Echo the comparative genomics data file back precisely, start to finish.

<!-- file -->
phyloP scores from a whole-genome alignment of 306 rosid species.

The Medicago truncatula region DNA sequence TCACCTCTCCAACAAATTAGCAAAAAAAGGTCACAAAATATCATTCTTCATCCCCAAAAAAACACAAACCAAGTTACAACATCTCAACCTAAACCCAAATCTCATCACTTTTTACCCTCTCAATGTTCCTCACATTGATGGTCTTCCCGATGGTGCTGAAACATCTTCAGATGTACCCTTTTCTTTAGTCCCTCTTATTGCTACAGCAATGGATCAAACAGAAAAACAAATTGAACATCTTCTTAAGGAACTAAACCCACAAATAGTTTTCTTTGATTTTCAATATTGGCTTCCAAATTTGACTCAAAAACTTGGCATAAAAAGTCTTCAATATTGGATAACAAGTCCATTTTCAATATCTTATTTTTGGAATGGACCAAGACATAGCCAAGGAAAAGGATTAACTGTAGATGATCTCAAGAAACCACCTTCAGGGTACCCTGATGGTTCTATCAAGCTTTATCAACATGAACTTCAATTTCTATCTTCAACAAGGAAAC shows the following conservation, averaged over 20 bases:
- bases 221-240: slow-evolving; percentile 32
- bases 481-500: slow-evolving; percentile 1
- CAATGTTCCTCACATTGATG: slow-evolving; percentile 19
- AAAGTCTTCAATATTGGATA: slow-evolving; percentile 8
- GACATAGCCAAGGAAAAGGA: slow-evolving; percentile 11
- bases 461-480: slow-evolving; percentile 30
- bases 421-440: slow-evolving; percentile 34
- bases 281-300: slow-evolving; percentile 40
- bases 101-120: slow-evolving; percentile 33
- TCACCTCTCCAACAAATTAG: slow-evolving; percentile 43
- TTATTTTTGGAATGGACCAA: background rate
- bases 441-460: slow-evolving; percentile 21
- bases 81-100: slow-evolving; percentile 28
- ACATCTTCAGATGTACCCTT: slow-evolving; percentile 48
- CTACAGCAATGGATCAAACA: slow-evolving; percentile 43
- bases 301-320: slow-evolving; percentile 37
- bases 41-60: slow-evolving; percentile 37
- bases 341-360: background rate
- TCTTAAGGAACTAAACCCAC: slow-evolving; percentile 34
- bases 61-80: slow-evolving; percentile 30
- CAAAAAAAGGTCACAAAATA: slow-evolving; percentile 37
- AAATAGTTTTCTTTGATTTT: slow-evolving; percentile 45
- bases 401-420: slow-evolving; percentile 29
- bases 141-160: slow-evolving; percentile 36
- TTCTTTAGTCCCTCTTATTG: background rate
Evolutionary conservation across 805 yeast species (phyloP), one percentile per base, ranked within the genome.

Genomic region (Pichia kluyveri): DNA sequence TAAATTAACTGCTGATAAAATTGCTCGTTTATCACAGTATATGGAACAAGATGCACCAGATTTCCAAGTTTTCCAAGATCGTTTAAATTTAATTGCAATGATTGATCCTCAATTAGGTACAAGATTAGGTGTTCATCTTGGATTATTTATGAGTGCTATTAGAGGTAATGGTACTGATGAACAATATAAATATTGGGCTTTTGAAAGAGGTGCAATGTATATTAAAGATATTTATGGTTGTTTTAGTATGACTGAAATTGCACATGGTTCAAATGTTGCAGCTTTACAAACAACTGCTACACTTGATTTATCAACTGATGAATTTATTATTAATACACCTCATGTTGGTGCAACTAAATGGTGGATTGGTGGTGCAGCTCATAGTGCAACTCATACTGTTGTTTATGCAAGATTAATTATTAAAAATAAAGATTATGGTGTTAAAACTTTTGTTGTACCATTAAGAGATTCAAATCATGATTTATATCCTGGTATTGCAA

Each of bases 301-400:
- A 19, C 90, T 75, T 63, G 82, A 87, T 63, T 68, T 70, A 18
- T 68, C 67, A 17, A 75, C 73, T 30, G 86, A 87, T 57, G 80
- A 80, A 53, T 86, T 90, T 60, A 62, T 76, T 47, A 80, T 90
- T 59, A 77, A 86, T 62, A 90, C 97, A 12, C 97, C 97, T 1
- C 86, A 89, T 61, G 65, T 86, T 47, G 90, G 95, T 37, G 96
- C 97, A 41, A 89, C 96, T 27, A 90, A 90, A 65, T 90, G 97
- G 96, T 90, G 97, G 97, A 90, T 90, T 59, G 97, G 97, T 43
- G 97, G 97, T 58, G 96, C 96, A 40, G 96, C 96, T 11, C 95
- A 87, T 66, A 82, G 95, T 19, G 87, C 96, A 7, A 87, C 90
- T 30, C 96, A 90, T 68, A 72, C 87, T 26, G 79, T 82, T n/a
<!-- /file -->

phyloP scores from a whole-genome alignment of 306 rosid species.

The Medicago truncatula region DNA sequence TCACCTCTCCAACAAATTAGCAAAAAAAGGTCACAAAATATCATTCTTCATCCCCAAAAAAACACAAACCAAGTTACAACATCTCAACCTAAACCCAAATCTCATCACTTTTTACCCTCTCAATGTTCCTCACATTGATGGTCTTCCCGATGGTGCTGAAACATCTTCAGATGTACCCTTTTCTTTAGTCCCTCTTATTGCTACAGCAATGGATCAAACAGAAAAACAAATTGAACATCTTCTTAAGGAACTAAACCCACAAATAGTTTTCTTTGATTTTCAATATTGGCTTCCAAATTTGACTCAAAAACTTGGCATAAAAAGTCTTCAATATTGGATAACAAGTCCATTTTCAATATCTTATTTTTGGAATGGACCAAGACATAGCCAAGGAAAAGGATTAACTGTAGATGATCTCAAGAAACCACCTTCAGGGTACCCTGATGGTTCTATCAAGCTTTATCAACATGAACTTCAATTTCTATCTTCAACAAGGAAAC shows the following conservation, averaged over 20 bases:
- bases 221-240: slow-evolving; percentile 32
- bases 481-500: slow-evolving; percentile 1
- CAATGTTCCTCACATTGATG: slow-evolving; percentile 19
- AAAGTCTTCAATATTGGATA: slow-evolving; percentile 8
- GACATAGCCAAGGAAAAGGA: slow-evolving; percentile 11
- bases 461-480: slow-evolving; percentile 30
- bases 421-440: slow-evolving; percentile 34
- bases 281-300: slow-evolving; percentile 40
- bases 101-120: slow-evolving; percentile 33
- TCACCTCTCCAACAAATTAG: slow-evolving; percentile 43
- TTATTTTTGGAATGGACCAA: background rate
- bases 441-460: slow-evolving; percentile 21
- bases 81-100: slow-evolving; percentile 28
- ACATCTTCAGATGTACCCTT: slow-evolving; percentile 48
- CTACAGCAATGGATCAAACA: slow-evolving; percentile 43
- bases 301-320: slow-evolving; percentile 37
- bases 41-60: slow-evolving; percentile 37
- bases 341-360: background rate
- TCTTAAGGAACTAAACCCAC: slow-evolving; percentile 34
- bases 61-80: slow-evolving; percentile 30
- CAAAAAAAGGTCACAAAATA: slow-evolving; percentile 37
- AAATAGTTTTCTTTGATTTT: slow-evolving; percentile 45
- bases 401-420: slow-evolving; percentile 29
- bases 141-160: slow-evolving; percentile 36
- TTCTTTAGTCCCTCTTATTG: background rate
Evolutionary conservation across 805 yeast species (phyloP), one percentile per base, ranked within the genome.

Genomic region (Pichia kluyveri): DNA sequence TAAATTAACTGCTGATAAAATTGCTCGTTTATCACAGTATATGGAACAAGATGCACCAGATTTCCAAGTTTTCCAAGATCGTTTAAATTTAATTGCAATGATTGATCCTCAATTAGGTACAAGATTAGGTGTTCATCTTGGATTATTTATGAGTGCTATTAGAGGTAATGGTACTGATGAACAATATAAATATTGGGCTTTTGAAAGAGGTGCAATGTATATTAAAGATATTTATGGTTGTTTTAGTATGACTGAAATTGCACATGGTTCAAATGTTGCAGCTTTACAAACAACTGCTACACTTGATTTATCAACTGATGAATTTATTATTAATACACCTCATGTTGGTGCAACTAAATGGTGGATTGGTGGTGCAGCTCATAGTGCAACTCATACTGTTGTTTATGCAAGATTAATTATTAAAAATAAAGATTATGGTGTTAAAACTTTTGTTGTACCATTAAGAGATTCAAATCATGATTTATATCCTGGTATTGCAA

Each of bases 301-400:
- A 19, C 90, T 75, T 63, G 82, A 87, T 63, T 68, T 70, A 18
- T 68, C 67, A 17, A 75, C 73, T 30, G 86, A 87, T 57, G 80
- A 80, A 53, T 86, T 90, T 60, A 62, T 76, T 47, A 80, T 90
- T 59, A 77, A 86, T 62, A 90, C 97, A 12, C 97, C 97, T 1
- C 86, A 89, T 61, G 65, T 86, T 47, G 90, G 95, T 37, G 96
- C 97, A 41, A 89, C 96, T 27, A 90, A 90, A 65, T 90, G 97
- G 96, T 90, G 97, G 97, A 90, T 90, T 59, G 97, G 97, T 43
- G 97, G 97, T 58, G 96, C 96, A 40, G 96, C 96, T 11, C 95
- A 87, T 66, A 82, G 95, T 19, G 87, C 96, A 7, A 87, C 90
- T 30, C 96, A 90, T 68, A 72, C 87, T 26, G 79, T 82, T n/a